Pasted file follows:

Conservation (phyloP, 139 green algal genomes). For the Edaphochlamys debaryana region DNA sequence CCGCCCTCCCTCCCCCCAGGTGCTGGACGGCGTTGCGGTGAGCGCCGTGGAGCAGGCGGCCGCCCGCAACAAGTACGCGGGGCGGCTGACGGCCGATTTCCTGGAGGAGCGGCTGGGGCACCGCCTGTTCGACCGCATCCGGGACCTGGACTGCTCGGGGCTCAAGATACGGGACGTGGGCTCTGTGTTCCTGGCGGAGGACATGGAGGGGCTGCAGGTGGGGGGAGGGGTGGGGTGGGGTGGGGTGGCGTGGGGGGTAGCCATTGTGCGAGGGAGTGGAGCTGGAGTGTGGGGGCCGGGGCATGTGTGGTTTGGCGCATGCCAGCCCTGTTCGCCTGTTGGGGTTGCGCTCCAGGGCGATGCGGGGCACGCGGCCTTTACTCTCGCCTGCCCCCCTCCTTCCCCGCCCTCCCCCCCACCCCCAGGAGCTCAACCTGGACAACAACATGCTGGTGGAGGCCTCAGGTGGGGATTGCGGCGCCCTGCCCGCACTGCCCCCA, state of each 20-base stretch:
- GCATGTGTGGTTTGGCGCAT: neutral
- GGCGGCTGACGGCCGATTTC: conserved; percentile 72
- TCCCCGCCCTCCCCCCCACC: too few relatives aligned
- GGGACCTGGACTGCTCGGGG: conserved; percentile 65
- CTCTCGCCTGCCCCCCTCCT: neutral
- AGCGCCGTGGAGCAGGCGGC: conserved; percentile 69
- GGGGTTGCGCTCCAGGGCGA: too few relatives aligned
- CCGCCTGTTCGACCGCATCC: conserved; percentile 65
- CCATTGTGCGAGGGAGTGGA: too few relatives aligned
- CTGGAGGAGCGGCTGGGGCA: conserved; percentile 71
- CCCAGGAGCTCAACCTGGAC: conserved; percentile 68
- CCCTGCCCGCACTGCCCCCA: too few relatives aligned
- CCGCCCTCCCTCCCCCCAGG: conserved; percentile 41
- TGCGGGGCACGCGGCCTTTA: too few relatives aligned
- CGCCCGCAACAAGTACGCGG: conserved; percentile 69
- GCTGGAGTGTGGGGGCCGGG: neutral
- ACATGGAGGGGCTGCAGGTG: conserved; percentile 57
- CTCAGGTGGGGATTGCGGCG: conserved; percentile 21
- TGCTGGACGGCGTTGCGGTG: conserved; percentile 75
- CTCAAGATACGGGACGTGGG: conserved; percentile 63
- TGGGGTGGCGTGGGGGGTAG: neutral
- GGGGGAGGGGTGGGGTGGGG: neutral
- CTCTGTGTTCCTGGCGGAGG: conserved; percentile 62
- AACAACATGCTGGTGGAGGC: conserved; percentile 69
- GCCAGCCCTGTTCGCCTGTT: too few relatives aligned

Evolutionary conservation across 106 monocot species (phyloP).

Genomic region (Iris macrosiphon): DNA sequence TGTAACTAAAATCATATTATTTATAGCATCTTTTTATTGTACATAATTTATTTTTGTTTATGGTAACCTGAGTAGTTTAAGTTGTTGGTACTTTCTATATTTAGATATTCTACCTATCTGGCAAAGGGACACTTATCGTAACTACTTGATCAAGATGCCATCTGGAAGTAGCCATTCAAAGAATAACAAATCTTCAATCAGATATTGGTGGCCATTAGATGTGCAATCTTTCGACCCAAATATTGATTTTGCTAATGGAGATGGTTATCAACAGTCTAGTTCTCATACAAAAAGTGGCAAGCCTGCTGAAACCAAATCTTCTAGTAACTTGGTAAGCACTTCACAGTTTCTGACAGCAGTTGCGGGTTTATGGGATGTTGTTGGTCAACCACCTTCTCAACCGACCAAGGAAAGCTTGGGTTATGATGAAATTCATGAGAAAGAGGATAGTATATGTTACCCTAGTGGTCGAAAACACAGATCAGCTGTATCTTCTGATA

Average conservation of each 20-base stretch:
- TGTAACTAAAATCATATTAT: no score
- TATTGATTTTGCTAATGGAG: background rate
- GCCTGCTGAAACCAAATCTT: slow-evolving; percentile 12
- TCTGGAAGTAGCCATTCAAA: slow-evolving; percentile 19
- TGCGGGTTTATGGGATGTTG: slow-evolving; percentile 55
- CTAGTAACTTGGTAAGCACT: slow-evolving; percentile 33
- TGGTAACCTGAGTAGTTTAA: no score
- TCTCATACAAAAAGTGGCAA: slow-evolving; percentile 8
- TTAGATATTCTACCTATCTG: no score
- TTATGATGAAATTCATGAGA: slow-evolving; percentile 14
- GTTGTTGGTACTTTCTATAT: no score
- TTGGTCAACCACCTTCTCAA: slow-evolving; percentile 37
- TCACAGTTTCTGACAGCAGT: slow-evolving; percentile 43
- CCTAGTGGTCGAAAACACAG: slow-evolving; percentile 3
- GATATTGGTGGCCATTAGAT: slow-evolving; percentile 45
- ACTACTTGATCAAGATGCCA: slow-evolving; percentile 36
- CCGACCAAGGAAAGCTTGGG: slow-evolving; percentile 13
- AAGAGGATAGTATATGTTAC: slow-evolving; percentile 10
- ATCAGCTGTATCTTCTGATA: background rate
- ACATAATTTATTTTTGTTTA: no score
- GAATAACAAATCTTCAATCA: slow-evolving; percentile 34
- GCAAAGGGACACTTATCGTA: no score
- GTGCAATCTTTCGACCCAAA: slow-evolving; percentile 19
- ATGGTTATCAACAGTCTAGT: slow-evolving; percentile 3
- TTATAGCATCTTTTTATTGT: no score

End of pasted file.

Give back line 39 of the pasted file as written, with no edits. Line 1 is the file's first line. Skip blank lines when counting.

- TTATGATGAAATTCATGAGA: slow-evolving; percentile 14